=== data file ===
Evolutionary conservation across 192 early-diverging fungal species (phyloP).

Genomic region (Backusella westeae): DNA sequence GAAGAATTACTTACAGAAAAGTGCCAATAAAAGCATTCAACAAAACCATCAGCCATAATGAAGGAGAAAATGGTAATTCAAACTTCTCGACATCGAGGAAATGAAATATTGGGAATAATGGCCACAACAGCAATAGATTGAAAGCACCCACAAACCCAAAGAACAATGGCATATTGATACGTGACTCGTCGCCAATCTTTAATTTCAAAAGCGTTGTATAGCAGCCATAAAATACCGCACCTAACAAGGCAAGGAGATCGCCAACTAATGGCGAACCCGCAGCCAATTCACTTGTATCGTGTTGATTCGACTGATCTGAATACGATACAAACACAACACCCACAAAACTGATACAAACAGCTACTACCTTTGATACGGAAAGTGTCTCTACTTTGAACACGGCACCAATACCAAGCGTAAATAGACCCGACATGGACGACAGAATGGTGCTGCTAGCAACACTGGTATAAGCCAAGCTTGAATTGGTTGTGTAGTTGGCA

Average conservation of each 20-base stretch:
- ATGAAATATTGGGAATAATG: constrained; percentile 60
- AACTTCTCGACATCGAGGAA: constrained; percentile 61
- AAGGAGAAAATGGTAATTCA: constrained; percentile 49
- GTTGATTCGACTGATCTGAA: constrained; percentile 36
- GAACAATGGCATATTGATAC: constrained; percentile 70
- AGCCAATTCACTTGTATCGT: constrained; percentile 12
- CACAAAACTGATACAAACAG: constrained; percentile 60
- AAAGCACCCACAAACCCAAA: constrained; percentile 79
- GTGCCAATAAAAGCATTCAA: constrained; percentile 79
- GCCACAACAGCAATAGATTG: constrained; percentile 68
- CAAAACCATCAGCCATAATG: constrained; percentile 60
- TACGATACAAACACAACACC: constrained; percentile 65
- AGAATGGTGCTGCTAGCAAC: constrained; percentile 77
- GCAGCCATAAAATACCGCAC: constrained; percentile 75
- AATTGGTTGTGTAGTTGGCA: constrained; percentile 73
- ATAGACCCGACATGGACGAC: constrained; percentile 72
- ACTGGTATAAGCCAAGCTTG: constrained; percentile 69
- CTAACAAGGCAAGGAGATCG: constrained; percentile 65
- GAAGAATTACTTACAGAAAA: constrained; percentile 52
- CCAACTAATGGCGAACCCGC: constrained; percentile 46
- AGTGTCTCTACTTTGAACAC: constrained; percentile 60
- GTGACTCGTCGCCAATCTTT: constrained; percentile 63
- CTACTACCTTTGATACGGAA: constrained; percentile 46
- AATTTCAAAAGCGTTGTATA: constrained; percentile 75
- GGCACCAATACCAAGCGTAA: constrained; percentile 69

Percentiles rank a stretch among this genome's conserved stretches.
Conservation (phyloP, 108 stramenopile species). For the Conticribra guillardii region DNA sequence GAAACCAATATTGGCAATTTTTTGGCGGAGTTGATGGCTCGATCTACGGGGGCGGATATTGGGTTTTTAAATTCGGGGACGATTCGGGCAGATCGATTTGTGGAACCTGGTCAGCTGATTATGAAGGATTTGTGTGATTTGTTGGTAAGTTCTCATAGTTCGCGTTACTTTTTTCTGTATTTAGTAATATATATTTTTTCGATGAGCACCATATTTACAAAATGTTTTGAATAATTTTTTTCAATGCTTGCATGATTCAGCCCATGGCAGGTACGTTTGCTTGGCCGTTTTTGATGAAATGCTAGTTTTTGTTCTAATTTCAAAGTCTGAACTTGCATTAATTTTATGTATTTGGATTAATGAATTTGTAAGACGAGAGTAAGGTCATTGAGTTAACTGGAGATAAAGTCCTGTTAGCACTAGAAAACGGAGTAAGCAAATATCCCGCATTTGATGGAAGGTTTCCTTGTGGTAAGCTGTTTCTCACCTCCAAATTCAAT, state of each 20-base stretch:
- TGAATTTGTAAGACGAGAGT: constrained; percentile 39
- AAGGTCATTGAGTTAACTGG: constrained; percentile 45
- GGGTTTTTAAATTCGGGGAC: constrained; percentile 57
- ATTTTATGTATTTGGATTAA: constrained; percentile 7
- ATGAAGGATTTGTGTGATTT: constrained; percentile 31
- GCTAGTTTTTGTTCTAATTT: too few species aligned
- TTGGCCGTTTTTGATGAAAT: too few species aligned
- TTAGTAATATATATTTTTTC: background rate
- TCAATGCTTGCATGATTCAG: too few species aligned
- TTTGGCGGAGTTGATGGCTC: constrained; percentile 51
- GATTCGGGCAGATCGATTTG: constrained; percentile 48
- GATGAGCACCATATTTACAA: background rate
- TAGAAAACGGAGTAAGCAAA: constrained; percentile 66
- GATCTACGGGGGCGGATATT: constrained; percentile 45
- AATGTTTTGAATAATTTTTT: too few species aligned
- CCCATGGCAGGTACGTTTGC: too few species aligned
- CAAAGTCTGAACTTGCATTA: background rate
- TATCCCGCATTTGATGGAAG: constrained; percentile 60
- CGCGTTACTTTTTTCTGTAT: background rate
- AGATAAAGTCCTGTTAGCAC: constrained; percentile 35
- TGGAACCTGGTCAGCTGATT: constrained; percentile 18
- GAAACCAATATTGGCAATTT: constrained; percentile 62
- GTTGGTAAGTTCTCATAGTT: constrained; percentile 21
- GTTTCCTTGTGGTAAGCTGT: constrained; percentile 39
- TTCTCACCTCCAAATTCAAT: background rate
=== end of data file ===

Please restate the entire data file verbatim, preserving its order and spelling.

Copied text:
Evolutionary conservation across 192 early-diverging fungal species (phyloP).

Genomic region (Backusella westeae): DNA sequence GAAGAATTACTTACAGAAAAGTGCCAATAAAAGCATTCAACAAAACCATCAGCCATAATGAAGGAGAAAATGGTAATTCAAACTTCTCGACATCGAGGAAATGAAATATTGGGAATAATGGCCACAACAGCAATAGATTGAAAGCACCCACAAACCCAAAGAACAATGGCATATTGATACGTGACTCGTCGCCAATCTTTAATTTCAAAAGCGTTGTATAGCAGCCATAAAATACCGCACCTAACAAGGCAAGGAGATCGCCAACTAATGGCGAACCCGCAGCCAATTCACTTGTATCGTGTTGATTCGACTGATCTGAATACGATACAAACACAACACCCACAAAACTGATACAAACAGCTACTACCTTTGATACGGAAAGTGTCTCTACTTTGAACACGGCACCAATACCAAGCGTAAATAGACCCGACATGGACGACAGAATGGTGCTGCTAGCAACACTGGTATAAGCCAAGCTTGAATTGGTTGTGTAGTTGGCA

Average conservation of each 20-base stretch:
- ATGAAATATTGGGAATAATG: constrained; percentile 60
- AACTTCTCGACATCGAGGAA: constrained; percentile 61
- AAGGAGAAAATGGTAATTCA: constrained; percentile 49
- GTTGATTCGACTGATCTGAA: constrained; percentile 36
- GAACAATGGCATATTGATAC: constrained; percentile 70
- AGCCAATTCACTTGTATCGT: constrained; percentile 12
- CACAAAACTGATACAAACAG: constrained; percentile 60
- AAAGCACCCACAAACCCAAA: constrained; percentile 79
- GTGCCAATAAAAGCATTCAA: constrained; percentile 79
- GCCACAACAGCAATAGATTG: constrained; percentile 68
- CAAAACCATCAGCCATAATG: constrained; percentile 60
- TACGATACAAACACAACACC: constrained; percentile 65
- AGAATGGTGCTGCTAGCAAC: constrained; percentile 77
- GCAGCCATAAAATACCGCAC: constrained; percentile 75
- AATTGGTTGTGTAGTTGGCA: constrained; percentile 73
- ATAGACCCGACATGGACGAC: constrained; percentile 72
- ACTGGTATAAGCCAAGCTTG: constrained; percentile 69
- CTAACAAGGCAAGGAGATCG: constrained; percentile 65
- GAAGAATTACTTACAGAAAA: constrained; percentile 52
- CCAACTAATGGCGAACCCGC: constrained; percentile 46
- AGTGTCTCTACTTTGAACAC: constrained; percentile 60
- GTGACTCGTCGCCAATCTTT: constrained; percentile 63
- CTACTACCTTTGATACGGAA: constrained; percentile 46
- AATTTCAAAAGCGTTGTATA: constrained; percentile 75
- GGCACCAATACCAAGCGTAA: constrained; percentile 69

Percentiles rank a stretch among this genome's conserved stretches.
Conservation (phyloP, 108 stramenopile species). For the Conticribra guillardii region DNA sequence GAAACCAATATTGGCAATTTTTTGGCGGAGTTGATGGCTCGATCTACGGGGGCGGATATTGGGTTTTTAAATTCGGGGACGATTCGGGCAGATCGATTTGTGGAACCTGGTCAGCTGATTATGAAGGATTTGTGTGATTTGTTGGTAAGTTCTCATAGTTCGCGTTACTTTTTTCTGTATTTAGTAATATATATTTTTTCGATGAGCACCATATTTACAAAATGTTTTGAATAATTTTTTTCAATGCTTGCATGATTCAGCCCATGGCAGGTACGTTTGCTTGGCCGTTTTTGATGAAATGCTAGTTTTTGTTCTAATTTCAAAGTCTGAACTTGCATTAATTTTATGTATTTGGATTAATGAATTTGTAAGACGAGAGTAAGGTCATTGAGTTAACTGGAGATAAAGTCCTGTTAGCACTAGAAAACGGAGTAAGCAAATATCCCGCATTTGATGGAAGGTTTCCTTGTGGTAAGCTGTTTCTCACCTCCAAATTCAAT, state of each 20-base stretch:
- TGAATTTGTAAGACGAGAGT: constrained; percentile 39
- AAGGTCATTGAGTTAACTGG: constrained; percentile 45
- GGGTTTTTAAATTCGGGGAC: constrained; percentile 57
- ATTTTATGTATTTGGATTAA: constrained; percentile 7
- ATGAAGGATTTGTGTGATTT: constrained; percentile 31
- GCTAGTTTTTGTTCTAATTT: too few species aligned
- TTGGCCGTTTTTGATGAAAT: too few species aligned
- TTAGTAATATATATTTTTTC: background rate
- TCAATGCTTGCATGATTCAG: too few species aligned
- TTTGGCGGAGTTGATGGCTC: constrained; percentile 51
- GATTCGGGCAGATCGATTTG: constrained; percentile 48
- GATGAGCACCATATTTACAA: background rate
- TAGAAAACGGAGTAAGCAAA: constrained; percentile 66
- GATCTACGGGGGCGGATATT: constrained; percentile 45
- AATGTTTTGAATAATTTTTT: too few species aligned
- CCCATGGCAGGTACGTTTGC: too few species aligned
- CAAAGTCTGAACTTGCATTA: background rate
- TATCCCGCATTTGATGGAAG: constrained; percentile 60
- CGCGTTACTTTTTTCTGTAT: background rate
- AGATAAAGTCCTGTTAGCAC: constrained; percentile 35
- TGGAACCTGGTCAGCTGATT: constrained; percentile 18
- GAAACCAATATTGGCAATTT: constrained; percentile 62
- GTTGGTAAGTTCTCATAGTT: constrained; percentile 21
- GTTTCCTTGTGGTAAGCTGT: constrained; percentile 39
- TTCTCACCTCCAAATTCAAT: background rate